The report states that, “In the first half of 2020, delays and avoidance of medical care were common among the general public, as a CDC study noted – as of June 30, 2020, an estimated 41% of American adults had delayed or avoided medical care, including urgent or emergency care (12%) and routine care (32%), due to concerns about COVID-19.
“In addition, and in the first months of the pandemic, with the adoption of stay-at-home orders, visits to medical offices declined by 70 to 80%… public were substantial and universal.
Such reluctance may have prompted patients with less severe injuries to defer treatment, so that, among those who sought treatment, a disproportionate number suffered more serious and urgent injuries.
“In our previous study on the early impact of COVID-19 on the composition of workers’ compensation claims, we reported an increase in the share of lost-time claims among non-COVID-19 claims,” Fomenko said.
“This could indicate patients who have on average a higher severity and a more urgent need for medical treatment.”
What injuries were the most common?
However, the study highlights that the types of injuries remained consistent across 10 categories: fractures, hand lacerations, inflammation, knee discomfort, lacerations and contusions, neurological pain, sprain / sprain of the spine, other sprains / strains, skin and others.
“Even though the pandemic had a dramatic effect on the volume of non-COVID-19 WC claims for most of the states in the study, the composition of injuries remains largely unaffected by the outbreak,” the study said. .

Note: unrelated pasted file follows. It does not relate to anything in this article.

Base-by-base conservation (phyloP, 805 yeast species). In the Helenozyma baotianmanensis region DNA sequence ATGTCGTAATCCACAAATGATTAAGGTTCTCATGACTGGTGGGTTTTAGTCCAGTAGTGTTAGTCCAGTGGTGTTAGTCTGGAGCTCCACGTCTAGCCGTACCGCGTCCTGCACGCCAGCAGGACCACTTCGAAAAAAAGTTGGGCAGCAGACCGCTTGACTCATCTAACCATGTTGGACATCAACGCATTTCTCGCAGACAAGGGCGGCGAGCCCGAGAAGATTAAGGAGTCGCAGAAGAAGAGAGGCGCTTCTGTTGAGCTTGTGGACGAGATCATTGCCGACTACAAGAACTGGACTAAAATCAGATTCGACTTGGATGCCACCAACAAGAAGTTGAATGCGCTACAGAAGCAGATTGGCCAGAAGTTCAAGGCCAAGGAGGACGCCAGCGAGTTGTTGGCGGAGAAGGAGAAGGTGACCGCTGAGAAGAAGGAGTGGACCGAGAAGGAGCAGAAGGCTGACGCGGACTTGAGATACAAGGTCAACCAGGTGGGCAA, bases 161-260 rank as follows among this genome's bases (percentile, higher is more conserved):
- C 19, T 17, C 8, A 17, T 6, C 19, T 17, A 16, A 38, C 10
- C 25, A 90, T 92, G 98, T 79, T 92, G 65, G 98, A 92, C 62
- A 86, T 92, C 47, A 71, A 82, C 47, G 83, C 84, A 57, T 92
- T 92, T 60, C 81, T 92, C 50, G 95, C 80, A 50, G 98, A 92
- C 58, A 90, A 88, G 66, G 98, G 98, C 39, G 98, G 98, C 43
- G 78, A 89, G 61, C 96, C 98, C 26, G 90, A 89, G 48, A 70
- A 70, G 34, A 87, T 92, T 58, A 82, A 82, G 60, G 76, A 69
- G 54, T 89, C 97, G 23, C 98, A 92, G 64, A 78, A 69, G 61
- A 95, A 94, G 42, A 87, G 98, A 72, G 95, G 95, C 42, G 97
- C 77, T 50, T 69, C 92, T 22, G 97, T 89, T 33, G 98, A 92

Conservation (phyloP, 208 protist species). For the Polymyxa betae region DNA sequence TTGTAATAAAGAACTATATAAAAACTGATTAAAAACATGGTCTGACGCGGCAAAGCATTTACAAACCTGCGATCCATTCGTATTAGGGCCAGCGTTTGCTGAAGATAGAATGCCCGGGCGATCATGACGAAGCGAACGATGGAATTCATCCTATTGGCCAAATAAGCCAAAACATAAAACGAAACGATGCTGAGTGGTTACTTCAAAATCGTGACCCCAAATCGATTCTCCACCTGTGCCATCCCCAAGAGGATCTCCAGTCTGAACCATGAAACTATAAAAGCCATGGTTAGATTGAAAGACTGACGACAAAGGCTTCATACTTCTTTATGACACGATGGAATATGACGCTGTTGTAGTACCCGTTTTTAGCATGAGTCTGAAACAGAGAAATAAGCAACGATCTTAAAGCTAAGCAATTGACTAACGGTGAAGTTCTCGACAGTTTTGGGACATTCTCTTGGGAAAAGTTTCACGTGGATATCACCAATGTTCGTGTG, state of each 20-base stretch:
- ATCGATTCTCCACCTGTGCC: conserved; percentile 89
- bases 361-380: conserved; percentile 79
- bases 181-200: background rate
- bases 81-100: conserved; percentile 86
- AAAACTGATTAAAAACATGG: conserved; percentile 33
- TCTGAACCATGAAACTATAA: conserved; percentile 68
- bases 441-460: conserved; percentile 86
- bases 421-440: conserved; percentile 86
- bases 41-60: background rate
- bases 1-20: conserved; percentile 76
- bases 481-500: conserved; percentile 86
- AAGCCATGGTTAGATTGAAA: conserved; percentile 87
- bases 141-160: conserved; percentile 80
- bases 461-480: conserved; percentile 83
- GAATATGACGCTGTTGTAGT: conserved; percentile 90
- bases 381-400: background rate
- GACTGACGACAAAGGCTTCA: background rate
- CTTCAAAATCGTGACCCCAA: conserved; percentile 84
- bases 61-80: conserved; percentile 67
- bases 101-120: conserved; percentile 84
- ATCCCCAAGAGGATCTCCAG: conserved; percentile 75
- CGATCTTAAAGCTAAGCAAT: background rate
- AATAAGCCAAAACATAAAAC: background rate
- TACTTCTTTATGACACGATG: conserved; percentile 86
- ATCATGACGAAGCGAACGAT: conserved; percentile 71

The study found similar stability in the types of services used by worker comp patients.
“For lost-time claims with injury dates in the first two quarters of 2020, the share of claims with eight service types remained broadly stable compared to the care models of the first two quarters of 2019.”
The services examined were: “assessment and management, emergency care, physical medicine, neurological and neuromuscular testing, pain management injections, major surgery, major radiology and minor radiology”.
Exceptions to this rule include a 4% drop in the share of claims to emergency services, which the report said “is in line with the expectation that people would want to avoid going to the emergency room for fear of contraction of the virus “.
In the first quarter of 2020 compared to the first quarter of 2019, there was also a 3% decrease in major surgery claims, and 2% declines in pain management claims and major radiology claims.
The study also looked at the number of visits to medical providers by worker comp patients.
“We also examined the impact of the pandemic on the number of unique visits for assessment and management, physical medicine and minor radiology – the only types of services with significant frequencies of multiple visits”, a- he declared. “In all of the analyzed subgroups of WC complaints, we found no change in the average number of visits for these three types of services.”
The study looked at 27 states, accounting for 68% of paid worker benefits in the United States. Learn more about the study or download a copy here. &